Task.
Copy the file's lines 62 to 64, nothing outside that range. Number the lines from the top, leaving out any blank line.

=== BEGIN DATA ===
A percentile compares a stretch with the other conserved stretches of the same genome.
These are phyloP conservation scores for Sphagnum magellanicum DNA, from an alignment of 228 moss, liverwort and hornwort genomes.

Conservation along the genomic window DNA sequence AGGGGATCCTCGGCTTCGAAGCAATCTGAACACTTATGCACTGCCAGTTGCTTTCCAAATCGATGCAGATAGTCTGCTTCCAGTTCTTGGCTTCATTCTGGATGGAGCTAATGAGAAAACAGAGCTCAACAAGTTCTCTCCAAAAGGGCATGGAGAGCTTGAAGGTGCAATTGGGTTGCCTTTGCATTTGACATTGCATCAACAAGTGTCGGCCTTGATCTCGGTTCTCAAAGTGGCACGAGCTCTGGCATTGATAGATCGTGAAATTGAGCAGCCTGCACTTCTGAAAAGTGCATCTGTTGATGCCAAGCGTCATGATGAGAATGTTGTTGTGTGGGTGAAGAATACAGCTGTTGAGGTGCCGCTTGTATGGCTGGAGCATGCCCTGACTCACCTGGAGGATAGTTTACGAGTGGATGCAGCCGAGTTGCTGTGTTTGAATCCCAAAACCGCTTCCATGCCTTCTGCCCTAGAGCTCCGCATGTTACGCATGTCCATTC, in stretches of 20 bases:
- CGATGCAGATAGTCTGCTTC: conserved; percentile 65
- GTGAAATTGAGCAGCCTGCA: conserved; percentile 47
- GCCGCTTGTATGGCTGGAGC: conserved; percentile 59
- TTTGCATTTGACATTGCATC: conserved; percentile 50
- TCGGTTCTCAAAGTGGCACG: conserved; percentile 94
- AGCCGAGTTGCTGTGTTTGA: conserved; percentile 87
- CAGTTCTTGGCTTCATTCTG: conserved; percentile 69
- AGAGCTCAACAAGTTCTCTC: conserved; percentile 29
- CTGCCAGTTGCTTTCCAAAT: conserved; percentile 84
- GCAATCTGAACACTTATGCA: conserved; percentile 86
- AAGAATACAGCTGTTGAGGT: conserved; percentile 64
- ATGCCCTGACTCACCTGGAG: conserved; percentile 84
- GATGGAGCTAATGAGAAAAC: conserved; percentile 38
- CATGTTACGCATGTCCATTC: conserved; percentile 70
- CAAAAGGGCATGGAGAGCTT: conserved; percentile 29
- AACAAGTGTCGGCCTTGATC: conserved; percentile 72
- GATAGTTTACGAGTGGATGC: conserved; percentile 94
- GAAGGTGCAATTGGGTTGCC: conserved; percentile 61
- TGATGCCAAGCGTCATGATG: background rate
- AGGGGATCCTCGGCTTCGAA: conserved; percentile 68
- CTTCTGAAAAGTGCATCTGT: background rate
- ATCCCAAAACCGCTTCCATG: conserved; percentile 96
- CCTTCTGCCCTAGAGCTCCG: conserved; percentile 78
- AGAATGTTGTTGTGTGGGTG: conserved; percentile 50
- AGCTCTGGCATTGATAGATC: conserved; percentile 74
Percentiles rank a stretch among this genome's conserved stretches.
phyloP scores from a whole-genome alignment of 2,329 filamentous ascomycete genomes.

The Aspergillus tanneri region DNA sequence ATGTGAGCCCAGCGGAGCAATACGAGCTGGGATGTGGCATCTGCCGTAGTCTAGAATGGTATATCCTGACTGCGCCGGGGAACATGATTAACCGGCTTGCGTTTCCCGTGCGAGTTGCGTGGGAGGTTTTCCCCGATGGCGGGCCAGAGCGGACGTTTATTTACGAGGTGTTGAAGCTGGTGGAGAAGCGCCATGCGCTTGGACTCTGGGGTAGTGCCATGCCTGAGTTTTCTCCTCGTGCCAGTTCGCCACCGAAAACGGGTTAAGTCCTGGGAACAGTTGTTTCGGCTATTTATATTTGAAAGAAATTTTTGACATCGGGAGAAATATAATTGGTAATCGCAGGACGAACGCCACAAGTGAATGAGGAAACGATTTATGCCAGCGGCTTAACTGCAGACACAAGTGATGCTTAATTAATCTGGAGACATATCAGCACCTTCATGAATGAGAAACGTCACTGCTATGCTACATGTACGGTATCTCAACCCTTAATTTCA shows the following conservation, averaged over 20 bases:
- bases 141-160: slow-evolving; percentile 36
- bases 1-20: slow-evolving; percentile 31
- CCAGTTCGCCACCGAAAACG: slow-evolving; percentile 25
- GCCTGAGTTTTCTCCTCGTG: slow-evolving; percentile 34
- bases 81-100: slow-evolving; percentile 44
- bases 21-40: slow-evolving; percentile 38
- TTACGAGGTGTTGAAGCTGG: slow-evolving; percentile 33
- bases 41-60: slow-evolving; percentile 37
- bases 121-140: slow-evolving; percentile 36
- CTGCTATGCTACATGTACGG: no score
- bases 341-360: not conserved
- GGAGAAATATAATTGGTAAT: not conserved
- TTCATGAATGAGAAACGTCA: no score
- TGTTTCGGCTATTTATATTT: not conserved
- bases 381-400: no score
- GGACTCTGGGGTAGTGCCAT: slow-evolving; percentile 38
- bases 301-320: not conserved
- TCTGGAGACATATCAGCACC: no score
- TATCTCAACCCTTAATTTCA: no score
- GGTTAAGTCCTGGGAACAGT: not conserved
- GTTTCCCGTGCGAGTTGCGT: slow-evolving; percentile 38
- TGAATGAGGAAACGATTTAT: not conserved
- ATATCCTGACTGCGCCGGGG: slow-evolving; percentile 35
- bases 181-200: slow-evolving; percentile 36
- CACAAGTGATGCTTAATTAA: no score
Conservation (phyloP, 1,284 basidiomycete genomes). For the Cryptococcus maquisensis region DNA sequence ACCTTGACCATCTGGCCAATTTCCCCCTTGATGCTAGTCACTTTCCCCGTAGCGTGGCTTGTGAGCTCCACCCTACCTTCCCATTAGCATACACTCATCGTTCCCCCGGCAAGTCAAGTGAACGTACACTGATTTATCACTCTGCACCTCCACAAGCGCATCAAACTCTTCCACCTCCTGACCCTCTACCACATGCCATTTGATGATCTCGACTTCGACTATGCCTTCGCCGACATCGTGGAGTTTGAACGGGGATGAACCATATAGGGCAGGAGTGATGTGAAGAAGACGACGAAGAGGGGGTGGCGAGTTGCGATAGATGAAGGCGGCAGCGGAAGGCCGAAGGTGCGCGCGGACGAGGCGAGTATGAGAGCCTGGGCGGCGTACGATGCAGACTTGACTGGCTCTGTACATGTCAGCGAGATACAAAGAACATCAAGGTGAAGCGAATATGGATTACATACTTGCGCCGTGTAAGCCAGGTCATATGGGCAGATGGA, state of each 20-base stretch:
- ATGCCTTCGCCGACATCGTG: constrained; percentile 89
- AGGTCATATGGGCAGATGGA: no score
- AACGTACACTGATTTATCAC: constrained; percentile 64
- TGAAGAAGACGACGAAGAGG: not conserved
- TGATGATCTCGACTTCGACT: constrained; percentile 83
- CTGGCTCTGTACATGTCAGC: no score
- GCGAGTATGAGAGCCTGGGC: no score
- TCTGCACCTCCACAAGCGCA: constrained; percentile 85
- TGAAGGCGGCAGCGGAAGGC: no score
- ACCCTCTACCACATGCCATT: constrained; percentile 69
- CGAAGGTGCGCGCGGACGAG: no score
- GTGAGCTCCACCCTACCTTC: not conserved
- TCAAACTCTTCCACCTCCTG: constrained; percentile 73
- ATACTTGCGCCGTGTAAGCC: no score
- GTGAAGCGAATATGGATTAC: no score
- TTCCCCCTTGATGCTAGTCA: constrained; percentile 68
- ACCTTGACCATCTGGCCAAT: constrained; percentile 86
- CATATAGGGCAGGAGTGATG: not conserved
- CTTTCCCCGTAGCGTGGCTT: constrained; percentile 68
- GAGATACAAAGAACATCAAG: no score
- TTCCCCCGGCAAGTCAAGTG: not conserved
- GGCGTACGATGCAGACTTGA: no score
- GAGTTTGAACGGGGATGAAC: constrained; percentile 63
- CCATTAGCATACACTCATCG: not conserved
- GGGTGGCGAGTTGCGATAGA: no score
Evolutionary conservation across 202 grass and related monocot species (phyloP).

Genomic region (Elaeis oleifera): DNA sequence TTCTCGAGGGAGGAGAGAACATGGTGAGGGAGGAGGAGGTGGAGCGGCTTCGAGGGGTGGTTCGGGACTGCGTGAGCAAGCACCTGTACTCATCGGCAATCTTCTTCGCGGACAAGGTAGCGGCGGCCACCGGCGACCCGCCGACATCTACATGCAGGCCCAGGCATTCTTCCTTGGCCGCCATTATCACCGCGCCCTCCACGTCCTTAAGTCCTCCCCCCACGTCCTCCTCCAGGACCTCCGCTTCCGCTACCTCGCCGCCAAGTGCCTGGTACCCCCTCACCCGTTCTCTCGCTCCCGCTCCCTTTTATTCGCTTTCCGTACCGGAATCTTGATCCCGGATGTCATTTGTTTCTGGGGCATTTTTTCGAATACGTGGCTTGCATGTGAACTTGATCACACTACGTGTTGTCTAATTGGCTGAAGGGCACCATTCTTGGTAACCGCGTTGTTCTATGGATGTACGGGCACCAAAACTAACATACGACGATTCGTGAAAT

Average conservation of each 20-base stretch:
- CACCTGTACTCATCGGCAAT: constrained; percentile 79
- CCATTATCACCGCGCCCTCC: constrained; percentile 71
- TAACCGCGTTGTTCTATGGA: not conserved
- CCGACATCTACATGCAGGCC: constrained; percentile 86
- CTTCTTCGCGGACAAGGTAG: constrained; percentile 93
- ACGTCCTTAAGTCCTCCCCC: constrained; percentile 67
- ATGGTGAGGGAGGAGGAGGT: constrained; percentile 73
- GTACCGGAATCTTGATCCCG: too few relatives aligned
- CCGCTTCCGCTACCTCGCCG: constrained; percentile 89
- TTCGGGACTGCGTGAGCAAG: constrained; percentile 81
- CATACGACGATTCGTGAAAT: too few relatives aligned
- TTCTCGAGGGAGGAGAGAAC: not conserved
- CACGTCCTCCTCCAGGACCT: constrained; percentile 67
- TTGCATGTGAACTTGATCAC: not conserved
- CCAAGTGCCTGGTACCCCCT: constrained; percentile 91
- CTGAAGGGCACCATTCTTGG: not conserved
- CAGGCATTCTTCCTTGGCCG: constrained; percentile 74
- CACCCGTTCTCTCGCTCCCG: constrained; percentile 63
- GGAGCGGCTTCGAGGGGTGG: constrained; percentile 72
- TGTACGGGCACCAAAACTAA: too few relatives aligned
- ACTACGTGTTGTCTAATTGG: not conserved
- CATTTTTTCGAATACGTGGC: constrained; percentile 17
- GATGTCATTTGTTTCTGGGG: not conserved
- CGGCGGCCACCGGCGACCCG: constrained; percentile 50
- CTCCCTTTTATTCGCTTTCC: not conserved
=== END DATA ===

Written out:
- TGATGATCTCGACTTCGACT: constrained; percentile 83
- CTGGCTCTGTACATGTCAGC: no score
- GCGAGTATGAGAGCCTGGGC: no score